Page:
“They can start by getting down to reality; how about a more honest mission statement:

    “‘NOAA seeks to understand and predict changes in the Earth’s environment, from the depths of the ocean to the surface of the sun, ….'”

    How about this, to be really honest:

    “NOAA misunderstands but predicts changes in the Earth’s environment, from the depths of the ocean to the surface of the sun, ….”

  20. “Look in the background. They care more for the shape of the bushes than the condition of the equipment.”

    We can also see that there is not only a big black tarmak but also a picknik table shelter next to the sensor… and where there is picknik tables, there are bbq’s!!! This is a new effect to compound after the island effect and the ashtray effect, we now have the bbq effect.

  21. Ignoring the anti-government posturing in the preceding comments, I don’t see a problem with the bogeyman weather station shown in the post. The thermometer is shaded and the station isn’t obstructed. Was it placed there before or after the airport was developed?

    It would be interesting to see new stations adjacent to at least some of the old ones though, so we could evaluate if degradation of the enclosure had any impact on measurements. As opposed to merely assuming it.

    REPLY: “Don’t see” all you want. But lack of/degradation of/ changing of/ paint is in fact measurable data. I’ve done it.

    https://wattsupwiththat.com/2008/01/14/a-typical-day-in-the-stevenson-screen-paint-test/

    And, now that the shelters have aged two years, I’m running the test again to see how weathering affects it.

    The point you miss is that the shelter is out of spec, yet no adjustments are made for that in the data that it measures. This “out of spec” problem is systemic with the USHCN network in the USA.

    – Anthony

  22. Aron, the way it sounded it your first comment was that we were responsible for the heating from the little ice age due to our increased carbon release. But now on second reading and your latest comment, I gues it was my mistake or that I have been slightly contaminated by the Gore-Kerry retrovirus.

    Since our carbon emissions are almost neglectable compared to natural sources and that atmospheric CO2 is such a weak greenhouse gas compared to water vapor, it’s a good thing so far that the earth-sun relationship has been so far good to us.

  23. Gary (09:15:31) : RegEM can infill those missing slats so it looks like it’s time to buy new computers.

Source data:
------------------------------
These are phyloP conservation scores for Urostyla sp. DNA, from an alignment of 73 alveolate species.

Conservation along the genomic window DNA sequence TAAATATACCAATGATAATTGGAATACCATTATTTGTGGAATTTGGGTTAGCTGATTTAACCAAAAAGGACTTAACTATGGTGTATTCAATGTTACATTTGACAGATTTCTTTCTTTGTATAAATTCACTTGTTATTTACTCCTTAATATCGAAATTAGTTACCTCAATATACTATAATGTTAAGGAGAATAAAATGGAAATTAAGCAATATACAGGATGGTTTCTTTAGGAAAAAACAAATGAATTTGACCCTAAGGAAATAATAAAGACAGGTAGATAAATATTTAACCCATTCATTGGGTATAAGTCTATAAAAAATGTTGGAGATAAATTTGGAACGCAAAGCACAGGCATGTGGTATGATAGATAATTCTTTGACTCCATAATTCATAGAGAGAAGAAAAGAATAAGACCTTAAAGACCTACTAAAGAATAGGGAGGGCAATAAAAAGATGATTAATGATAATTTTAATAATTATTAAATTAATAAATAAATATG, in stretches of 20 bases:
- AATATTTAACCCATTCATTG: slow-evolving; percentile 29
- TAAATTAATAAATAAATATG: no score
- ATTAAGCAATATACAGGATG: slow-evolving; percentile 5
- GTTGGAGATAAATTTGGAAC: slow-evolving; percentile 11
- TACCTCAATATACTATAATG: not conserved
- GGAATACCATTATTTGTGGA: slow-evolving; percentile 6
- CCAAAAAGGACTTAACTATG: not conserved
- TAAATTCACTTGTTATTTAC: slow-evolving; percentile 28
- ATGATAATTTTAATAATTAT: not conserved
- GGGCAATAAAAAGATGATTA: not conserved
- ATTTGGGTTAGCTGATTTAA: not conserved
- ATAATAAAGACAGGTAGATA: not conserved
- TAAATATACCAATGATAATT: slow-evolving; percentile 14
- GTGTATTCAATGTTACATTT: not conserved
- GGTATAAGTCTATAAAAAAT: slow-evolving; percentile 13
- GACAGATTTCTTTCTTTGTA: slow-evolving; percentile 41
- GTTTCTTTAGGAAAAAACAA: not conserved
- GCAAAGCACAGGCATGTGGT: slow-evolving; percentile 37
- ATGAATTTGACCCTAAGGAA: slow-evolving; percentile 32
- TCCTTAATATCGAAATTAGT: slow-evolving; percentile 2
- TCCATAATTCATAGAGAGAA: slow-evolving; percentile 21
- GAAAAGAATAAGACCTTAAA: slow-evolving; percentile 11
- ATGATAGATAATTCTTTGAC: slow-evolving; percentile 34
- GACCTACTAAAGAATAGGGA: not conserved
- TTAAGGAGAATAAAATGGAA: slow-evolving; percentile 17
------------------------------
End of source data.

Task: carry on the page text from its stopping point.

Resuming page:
ROFLMAO… In a way, I think it already did 8-)

  24. “American Reinvestment and Recovery Act” — do you mean The Friday the 13th Federal Government Stimulus Act?

    Tom the OBHphobe

  25. Ray,

    Thanks, sorry I was not clearer earlier.

    I would love to see an experiment set up to check what 19th century temperature readings would have been like without the dense smog that was typical of all cities at the time and was blocking some sunlight. I suspect that it would show that the 19th century was warmer than recorded and thus temperatures haven’t gone up by much since, if at all.

    If that turns out to be true it would be a shock to everyone studying climate change. Industrialisation would be exonerated.

  26. Talking of temperature recodings… do we have the global temperature anomaly for February 2009 yet?

  27. Speaking of carbon offsets, while booking a car rental with National, I was offered a chance to purchase carbon credits with my rental. Talk about black holes…

  28. Come on, you know it won’t go for anything useful, not with the current leadership, and “priorities.”

    If I were up in the space station, I would be really eager to come back to earth, while they can still afford to do that.

  29. voodoo (10:52:14) :

    “…

    Translation:

    ‘For projects that protect the habitat of noxious small creatures at the expense of jobs and prosperity’.”

    … like hansen, gore, etc., who aren’t anywhere near as career endangered as they should be?

  30. Paul S (09:18:33) :
    “ . . . including supercomputing procurement and research into climate change.”
    Maybe they can build a model that works this time. For $170m, I would hope so!

    A model with open, standardized, well-commented source code, written by professional code wranglers.